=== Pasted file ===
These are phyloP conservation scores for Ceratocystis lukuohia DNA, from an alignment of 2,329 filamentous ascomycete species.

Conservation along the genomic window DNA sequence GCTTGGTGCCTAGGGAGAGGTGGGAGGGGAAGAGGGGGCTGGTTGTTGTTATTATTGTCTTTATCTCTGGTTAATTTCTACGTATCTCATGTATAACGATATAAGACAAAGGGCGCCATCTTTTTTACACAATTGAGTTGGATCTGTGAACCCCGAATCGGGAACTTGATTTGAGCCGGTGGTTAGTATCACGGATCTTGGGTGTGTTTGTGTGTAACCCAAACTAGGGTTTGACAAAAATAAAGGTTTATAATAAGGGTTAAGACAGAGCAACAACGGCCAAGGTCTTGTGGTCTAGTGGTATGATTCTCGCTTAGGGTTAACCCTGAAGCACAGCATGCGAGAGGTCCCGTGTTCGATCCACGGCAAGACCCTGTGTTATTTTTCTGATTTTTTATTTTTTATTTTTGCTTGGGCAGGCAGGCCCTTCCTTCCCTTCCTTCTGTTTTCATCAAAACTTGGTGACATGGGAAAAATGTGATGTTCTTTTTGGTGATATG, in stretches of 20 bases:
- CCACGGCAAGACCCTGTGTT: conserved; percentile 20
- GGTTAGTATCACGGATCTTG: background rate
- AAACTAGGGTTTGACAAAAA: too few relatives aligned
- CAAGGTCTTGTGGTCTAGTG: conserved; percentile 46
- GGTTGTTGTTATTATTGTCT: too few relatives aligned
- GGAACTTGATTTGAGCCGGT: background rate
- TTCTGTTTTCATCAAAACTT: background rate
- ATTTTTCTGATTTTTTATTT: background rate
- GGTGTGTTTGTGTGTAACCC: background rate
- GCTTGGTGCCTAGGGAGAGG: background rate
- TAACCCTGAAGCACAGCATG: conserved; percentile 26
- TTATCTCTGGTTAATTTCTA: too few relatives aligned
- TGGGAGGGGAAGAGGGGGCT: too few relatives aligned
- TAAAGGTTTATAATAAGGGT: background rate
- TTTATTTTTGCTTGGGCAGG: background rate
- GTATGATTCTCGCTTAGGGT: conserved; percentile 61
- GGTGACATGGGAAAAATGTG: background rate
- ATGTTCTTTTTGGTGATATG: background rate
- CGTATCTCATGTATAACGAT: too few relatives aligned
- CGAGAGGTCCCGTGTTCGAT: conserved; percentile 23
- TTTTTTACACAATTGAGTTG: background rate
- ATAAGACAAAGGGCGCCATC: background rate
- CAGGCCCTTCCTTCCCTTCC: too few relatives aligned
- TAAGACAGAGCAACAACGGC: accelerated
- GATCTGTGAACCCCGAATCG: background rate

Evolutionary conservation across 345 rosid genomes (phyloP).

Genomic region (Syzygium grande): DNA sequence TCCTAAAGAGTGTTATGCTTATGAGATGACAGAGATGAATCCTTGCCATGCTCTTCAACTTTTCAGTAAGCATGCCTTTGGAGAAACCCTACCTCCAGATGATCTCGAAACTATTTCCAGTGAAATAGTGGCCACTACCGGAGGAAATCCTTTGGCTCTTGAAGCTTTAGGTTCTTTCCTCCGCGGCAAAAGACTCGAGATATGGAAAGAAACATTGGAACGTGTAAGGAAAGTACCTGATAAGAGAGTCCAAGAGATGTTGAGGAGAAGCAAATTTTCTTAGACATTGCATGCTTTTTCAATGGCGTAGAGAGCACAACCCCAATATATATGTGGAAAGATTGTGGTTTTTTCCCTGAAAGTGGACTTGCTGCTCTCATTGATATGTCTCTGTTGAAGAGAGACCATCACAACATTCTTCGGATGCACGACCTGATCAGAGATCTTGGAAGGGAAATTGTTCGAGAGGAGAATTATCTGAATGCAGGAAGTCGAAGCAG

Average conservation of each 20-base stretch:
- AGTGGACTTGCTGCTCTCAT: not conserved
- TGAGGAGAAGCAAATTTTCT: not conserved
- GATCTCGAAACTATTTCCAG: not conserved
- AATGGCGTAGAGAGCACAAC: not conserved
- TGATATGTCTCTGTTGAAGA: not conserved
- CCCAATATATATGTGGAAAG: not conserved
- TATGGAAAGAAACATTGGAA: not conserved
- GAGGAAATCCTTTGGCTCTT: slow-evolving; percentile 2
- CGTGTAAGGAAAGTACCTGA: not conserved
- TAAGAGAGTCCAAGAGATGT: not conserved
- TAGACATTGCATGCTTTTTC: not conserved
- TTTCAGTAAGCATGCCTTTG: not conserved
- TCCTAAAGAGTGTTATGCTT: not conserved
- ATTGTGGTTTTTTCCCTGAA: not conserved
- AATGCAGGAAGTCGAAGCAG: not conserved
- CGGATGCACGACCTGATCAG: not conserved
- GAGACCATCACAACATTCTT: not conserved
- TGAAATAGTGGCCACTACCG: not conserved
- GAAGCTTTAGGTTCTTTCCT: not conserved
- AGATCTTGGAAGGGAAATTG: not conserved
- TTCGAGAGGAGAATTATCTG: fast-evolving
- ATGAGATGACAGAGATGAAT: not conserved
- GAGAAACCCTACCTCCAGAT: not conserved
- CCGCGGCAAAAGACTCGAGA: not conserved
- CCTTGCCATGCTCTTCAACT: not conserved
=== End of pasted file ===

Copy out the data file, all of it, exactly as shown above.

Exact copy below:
These are phyloP conservation scores for Ceratocystis lukuohia DNA, from an alignment of 2,329 filamentous ascomycete species.

Conservation along the genomic window DNA sequence GCTTGGTGCCTAGGGAGAGGTGGGAGGGGAAGAGGGGGCTGGTTGTTGTTATTATTGTCTTTATCTCTGGTTAATTTCTACGTATCTCATGTATAACGATATAAGACAAAGGGCGCCATCTTTTTTACACAATTGAGTTGGATCTGTGAACCCCGAATCGGGAACTTGATTTGAGCCGGTGGTTAGTATCACGGATCTTGGGTGTGTTTGTGTGTAACCCAAACTAGGGTTTGACAAAAATAAAGGTTTATAATAAGGGTTAAGACAGAGCAACAACGGCCAAGGTCTTGTGGTCTAGTGGTATGATTCTCGCTTAGGGTTAACCCTGAAGCACAGCATGCGAGAGGTCCCGTGTTCGATCCACGGCAAGACCCTGTGTTATTTTTCTGATTTTTTATTTTTTATTTTTGCTTGGGCAGGCAGGCCCTTCCTTCCCTTCCTTCTGTTTTCATCAAAACTTGGTGACATGGGAAAAATGTGATGTTCTTTTTGGTGATATG, in stretches of 20 bases:
- CCACGGCAAGACCCTGTGTT: conserved; percentile 20
- GGTTAGTATCACGGATCTTG: background rate
- AAACTAGGGTTTGACAAAAA: too few relatives aligned
- CAAGGTCTTGTGGTCTAGTG: conserved; percentile 46
- GGTTGTTGTTATTATTGTCT: too few relatives aligned
- GGAACTTGATTTGAGCCGGT: background rate
- TTCTGTTTTCATCAAAACTT: background rate
- ATTTTTCTGATTTTTTATTT: background rate
- GGTGTGTTTGTGTGTAACCC: background rate
- GCTTGGTGCCTAGGGAGAGG: background rate
- TAACCCTGAAGCACAGCATG: conserved; percentile 26
- TTATCTCTGGTTAATTTCTA: too few relatives aligned
- TGGGAGGGGAAGAGGGGGCT: too few relatives aligned
- TAAAGGTTTATAATAAGGGT: background rate
- TTTATTTTTGCTTGGGCAGG: background rate
- GTATGATTCTCGCTTAGGGT: conserved; percentile 61
- GGTGACATGGGAAAAATGTG: background rate
- ATGTTCTTTTTGGTGATATG: background rate
- CGTATCTCATGTATAACGAT: too few relatives aligned
- CGAGAGGTCCCGTGTTCGAT: conserved; percentile 23
- TTTTTTACACAATTGAGTTG: background rate
- ATAAGACAAAGGGCGCCATC: background rate
- CAGGCCCTTCCTTCCCTTCC: too few relatives aligned
- TAAGACAGAGCAACAACGGC: accelerated
- GATCTGTGAACCCCGAATCG: background rate

Evolutionary conservation across 345 rosid genomes (phyloP).

Genomic region (Syzygium grande): DNA sequence TCCTAAAGAGTGTTATGCTTATGAGATGACAGAGATGAATCCTTGCCATGCTCTTCAACTTTTCAGTAAGCATGCCTTTGGAGAAACCCTACCTCCAGATGATCTCGAAACTATTTCCAGTGAAATAGTGGCCACTACCGGAGGAAATCCTTTGGCTCTTGAAGCTTTAGGTTCTTTCCTCCGCGGCAAAAGACTCGAGATATGGAAAGAAACATTGGAACGTGTAAGGAAAGTACCTGATAAGAGAGTCCAAGAGATGTTGAGGAGAAGCAAATTTTCTTAGACATTGCATGCTTTTTCAATGGCGTAGAGAGCACAACCCCAATATATATGTGGAAAGATTGTGGTTTTTTCCCTGAAAGTGGACTTGCTGCTCTCATTGATATGTCTCTGTTGAAGAGAGACCATCACAACATTCTTCGGATGCACGACCTGATCAGAGATCTTGGAAGGGAAATTGTTCGAGAGGAGAATTATCTGAATGCAGGAAGTCGAAGCAG

Average conservation of each 20-base stretch:
- AGTGGACTTGCTGCTCTCAT: not conserved
- TGAGGAGAAGCAAATTTTCT: not conserved
- GATCTCGAAACTATTTCCAG: not conserved
- AATGGCGTAGAGAGCACAAC: not conserved
- TGATATGTCTCTGTTGAAGA: not conserved
- CCCAATATATATGTGGAAAG: not conserved
- TATGGAAAGAAACATTGGAA: not conserved
- GAGGAAATCCTTTGGCTCTT: slow-evolving; percentile 2
- CGTGTAAGGAAAGTACCTGA: not conserved
- TAAGAGAGTCCAAGAGATGT: not conserved
- TAGACATTGCATGCTTTTTC: not conserved
- TTTCAGTAAGCATGCCTTTG: not conserved
- TCCTAAAGAGTGTTATGCTT: not conserved
- ATTGTGGTTTTTTCCCTGAA: not conserved
- AATGCAGGAAGTCGAAGCAG: not conserved
- CGGATGCACGACCTGATCAG: not conserved
- GAGACCATCACAACATTCTT: not conserved
- TGAAATAGTGGCCACTACCG: not conserved
- GAAGCTTTAGGTTCTTTCCT: not conserved
- AGATCTTGGAAGGGAAATTG: not conserved
- TTCGAGAGGAGAATTATCTG: fast-evolving
- ATGAGATGACAGAGATGAAT: not conserved
- GAGAAACCCTACCTCCAGAT: not conserved
- CCGCGGCAAAAGACTCGAGA: not conserved
- CCTTGCCATGCTCTTCAACT: not conserved